Tuesday, February 01, 2011

The Strange Justification for the Individual Mandate

Yesterday Federal Judge Roger Vinson ruled in a Florida court that the individual mandate in Obamacare is unconstitutional. His reasoning is the same as most critics of the law - that nearly any economic choice has economic consequences so this opens the door to unlimited Congressional power.

It would be a radical departure from existing case law to hold that Congress can regulate inactivity under the Commerce Clause. If it has the power to compel an otherwise passive individual into a commercial transaction with a third party merely by asserting -- as was done in the Act -- that compelling the actual transaction is itself 'commercial and economic in nature, and substantially affects interstate commerce,' it is not hyperbolizing to suggest that
Congress could do almost anything it wanted.

The response, which was echoed against yesterday, is interesting.

The justification says that the individual mandate is needed in order to assure enough new, healthy people to offset the cost of the other provisions, especially the prohibition against preexisting conditions. Without the influx of new insurance subscribers, the whole structure falls apart.

If you look carefully at this, the Commerce Clause is being invoked to assure that companies providing health insurance will be profitable at the expense of young, healthy people who would be justified in only carrying catastrophic care insurance. In exchange for this new influx of cash, the insurance companies will be required to carry everyone and will be subject to tight limits on their rate structure and the percentage of their income can be taken as profits.

The people defending the law never point out the role of insurance company profits but they are central to the argument.

In a way, this law was designed to be a back-door nationalization of health care. Instead of seizing the insurance companies and replacing premiums with taxes, the law keeps things in private hands. The result is the same except for the overhead that will go to the insurance companies.

But all of this dodges the question of Constitutional authority. Was Congress within its rights when passing this law? Proponents of the law sure as former Majority Leader Pelosi seemed to think that the result was so important that Constitutional issues should be brushed aside. Possibly they think that health care should be evaluated as a unique issue.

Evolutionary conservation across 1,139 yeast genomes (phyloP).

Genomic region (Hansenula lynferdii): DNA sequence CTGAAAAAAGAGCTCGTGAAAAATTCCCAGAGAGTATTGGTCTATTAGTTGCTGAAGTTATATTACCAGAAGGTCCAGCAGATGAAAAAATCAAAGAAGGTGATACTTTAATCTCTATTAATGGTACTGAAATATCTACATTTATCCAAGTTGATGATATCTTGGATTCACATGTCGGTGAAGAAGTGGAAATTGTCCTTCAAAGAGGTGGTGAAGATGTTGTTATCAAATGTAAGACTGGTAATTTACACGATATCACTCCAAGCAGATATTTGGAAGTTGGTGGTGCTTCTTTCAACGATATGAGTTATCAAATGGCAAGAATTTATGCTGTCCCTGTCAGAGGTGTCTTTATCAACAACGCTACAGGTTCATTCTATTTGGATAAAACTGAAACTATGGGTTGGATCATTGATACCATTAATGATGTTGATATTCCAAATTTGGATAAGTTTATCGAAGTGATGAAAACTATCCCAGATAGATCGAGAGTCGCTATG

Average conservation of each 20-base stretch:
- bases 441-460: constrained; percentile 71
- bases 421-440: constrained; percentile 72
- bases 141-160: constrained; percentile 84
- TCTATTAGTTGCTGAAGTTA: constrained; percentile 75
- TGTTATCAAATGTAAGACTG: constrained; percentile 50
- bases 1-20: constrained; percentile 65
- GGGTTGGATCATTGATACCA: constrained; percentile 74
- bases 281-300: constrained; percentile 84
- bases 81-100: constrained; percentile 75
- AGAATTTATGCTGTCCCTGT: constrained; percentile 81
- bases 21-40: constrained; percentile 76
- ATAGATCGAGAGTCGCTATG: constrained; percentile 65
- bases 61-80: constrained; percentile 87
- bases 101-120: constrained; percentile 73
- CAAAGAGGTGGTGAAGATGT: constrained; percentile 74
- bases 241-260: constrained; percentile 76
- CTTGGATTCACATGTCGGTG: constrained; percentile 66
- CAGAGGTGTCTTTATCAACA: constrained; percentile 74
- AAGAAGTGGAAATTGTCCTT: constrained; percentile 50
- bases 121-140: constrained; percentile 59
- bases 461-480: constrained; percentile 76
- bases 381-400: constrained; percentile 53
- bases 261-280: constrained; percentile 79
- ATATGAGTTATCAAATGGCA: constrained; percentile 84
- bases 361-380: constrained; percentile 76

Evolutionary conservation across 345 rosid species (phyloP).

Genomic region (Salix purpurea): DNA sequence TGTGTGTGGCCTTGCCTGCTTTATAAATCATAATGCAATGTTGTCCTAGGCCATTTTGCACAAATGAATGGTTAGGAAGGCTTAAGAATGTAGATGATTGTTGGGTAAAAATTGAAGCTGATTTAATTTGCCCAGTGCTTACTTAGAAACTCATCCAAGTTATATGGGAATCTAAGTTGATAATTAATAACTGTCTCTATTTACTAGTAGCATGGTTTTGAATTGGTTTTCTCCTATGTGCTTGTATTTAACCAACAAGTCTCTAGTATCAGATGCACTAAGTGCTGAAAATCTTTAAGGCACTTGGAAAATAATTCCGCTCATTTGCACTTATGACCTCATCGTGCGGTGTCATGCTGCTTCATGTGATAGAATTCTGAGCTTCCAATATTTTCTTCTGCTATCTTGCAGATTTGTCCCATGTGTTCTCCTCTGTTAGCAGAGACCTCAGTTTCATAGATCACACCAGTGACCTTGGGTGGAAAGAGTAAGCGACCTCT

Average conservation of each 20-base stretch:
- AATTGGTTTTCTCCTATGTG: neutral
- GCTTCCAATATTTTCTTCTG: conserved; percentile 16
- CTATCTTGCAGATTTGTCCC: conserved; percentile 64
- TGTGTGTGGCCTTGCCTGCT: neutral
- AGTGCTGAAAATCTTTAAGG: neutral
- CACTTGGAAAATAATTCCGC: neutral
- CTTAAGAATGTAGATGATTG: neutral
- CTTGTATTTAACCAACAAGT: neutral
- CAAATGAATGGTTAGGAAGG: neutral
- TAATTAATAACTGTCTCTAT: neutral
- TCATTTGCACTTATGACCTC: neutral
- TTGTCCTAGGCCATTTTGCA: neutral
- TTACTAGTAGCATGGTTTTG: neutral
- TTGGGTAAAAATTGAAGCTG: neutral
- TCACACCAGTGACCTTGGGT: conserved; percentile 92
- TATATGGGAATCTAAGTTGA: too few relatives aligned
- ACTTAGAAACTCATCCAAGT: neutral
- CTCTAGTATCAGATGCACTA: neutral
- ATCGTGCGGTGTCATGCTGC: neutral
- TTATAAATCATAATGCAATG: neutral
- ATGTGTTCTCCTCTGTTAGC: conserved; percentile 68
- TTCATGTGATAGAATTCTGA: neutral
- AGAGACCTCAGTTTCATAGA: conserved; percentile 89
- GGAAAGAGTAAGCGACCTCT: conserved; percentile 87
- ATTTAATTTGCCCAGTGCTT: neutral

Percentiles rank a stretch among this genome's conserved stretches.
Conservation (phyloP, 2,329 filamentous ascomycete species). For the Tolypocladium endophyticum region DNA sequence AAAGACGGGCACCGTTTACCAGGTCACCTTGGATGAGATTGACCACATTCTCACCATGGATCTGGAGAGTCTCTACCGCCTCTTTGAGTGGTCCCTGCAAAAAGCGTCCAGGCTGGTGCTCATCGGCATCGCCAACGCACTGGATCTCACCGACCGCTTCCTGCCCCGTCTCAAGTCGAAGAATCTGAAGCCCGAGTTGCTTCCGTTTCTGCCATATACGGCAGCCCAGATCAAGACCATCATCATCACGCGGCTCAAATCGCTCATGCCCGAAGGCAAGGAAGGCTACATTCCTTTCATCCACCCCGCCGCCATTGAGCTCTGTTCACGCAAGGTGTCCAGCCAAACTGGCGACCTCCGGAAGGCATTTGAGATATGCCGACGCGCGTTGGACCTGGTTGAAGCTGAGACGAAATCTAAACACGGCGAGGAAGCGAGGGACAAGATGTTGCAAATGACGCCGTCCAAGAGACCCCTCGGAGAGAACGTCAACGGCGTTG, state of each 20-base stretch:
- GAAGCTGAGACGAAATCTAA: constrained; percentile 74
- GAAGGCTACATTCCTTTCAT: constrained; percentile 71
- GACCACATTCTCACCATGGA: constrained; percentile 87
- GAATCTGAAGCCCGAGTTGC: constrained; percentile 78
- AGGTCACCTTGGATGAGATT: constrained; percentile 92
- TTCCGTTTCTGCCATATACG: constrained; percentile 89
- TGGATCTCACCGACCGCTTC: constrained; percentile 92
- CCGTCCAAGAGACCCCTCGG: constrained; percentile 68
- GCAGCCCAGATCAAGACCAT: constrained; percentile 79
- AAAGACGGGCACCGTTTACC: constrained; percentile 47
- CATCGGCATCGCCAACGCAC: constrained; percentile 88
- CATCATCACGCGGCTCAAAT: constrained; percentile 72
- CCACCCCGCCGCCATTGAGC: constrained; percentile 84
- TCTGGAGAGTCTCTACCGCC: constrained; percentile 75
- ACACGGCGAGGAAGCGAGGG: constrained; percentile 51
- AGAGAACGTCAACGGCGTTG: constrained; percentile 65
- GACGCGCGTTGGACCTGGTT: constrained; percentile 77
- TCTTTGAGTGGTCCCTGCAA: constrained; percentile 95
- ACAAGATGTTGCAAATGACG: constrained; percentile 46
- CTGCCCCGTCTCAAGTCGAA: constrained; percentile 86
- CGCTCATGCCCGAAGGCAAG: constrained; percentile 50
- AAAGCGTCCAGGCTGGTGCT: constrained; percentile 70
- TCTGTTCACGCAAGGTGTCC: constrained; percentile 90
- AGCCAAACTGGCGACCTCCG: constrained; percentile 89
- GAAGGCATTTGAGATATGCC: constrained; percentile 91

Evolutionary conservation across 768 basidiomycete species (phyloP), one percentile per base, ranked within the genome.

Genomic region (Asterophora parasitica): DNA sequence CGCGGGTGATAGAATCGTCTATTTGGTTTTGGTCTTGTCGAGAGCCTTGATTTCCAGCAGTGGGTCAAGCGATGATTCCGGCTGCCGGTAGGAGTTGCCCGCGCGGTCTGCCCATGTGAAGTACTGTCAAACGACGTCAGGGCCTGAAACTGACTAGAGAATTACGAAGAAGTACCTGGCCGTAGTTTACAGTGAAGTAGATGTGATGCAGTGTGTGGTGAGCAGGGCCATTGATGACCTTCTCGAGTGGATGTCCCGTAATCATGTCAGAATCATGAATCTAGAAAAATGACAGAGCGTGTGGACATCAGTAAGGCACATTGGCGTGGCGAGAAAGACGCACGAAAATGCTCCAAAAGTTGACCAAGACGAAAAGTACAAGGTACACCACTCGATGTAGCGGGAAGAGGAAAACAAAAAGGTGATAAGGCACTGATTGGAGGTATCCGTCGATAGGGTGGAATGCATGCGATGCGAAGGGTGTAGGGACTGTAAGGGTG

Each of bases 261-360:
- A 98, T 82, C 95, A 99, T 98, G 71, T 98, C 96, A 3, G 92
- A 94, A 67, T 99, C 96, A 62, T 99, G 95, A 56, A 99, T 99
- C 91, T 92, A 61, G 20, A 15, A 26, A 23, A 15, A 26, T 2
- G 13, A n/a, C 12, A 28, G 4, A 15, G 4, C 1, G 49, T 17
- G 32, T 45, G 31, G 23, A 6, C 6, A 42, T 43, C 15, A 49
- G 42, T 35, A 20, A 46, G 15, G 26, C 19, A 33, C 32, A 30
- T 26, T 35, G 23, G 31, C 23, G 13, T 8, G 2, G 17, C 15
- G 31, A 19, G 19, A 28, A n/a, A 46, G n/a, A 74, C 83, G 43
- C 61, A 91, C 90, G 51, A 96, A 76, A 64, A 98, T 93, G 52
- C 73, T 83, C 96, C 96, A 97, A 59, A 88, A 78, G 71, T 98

Is it unique? Are there any other situations where a goal for the common good might be subsidized by forcing people to subscribe? How about high speed trains? They are a goal of the Obama Administration but passenger train service in the US loses money. What if everyone was required to buy a train pass? Total ridership would climb some but revenue would increase more because trains do not meet most people's needs. How is this different from the individual mandate?

Of course, passenger rail is already tax-subsidized. It would make more sense to raise taxes in order to provide more subsidies. But that is the point. Congress could levy a tax on the population with credits for health policies already in place and use the revenue to subsidize coverage. Why didn't that take this approach? Because they could never sell it. Instead they disguised it.

Judge Vinson was the 4th judge to rule on health care and the second to rule against it but his ruling is the most important to date. His ruling was on the suit filed by 26 states so it affects the most people. Also, he struck down the entire law, although he delayed implementation pending appeal.

It seems that most laws include a small disclaimer that says that if part of the law is found to be unconstitutional, the remainder will remain in effect. That clause was included in early drafts of Obamacare but dropped from the final version. This makes it an all-or-nothing ruling. If any part of the law is found to be unconstitutional then the entire law is nullified.

How did this happen? I suspect that the insurance companies had it taken out. They have no intention of offering coverage on demand unless the individual mandate is in effect. That makes the fight over the mandate a very high-stakes battle.

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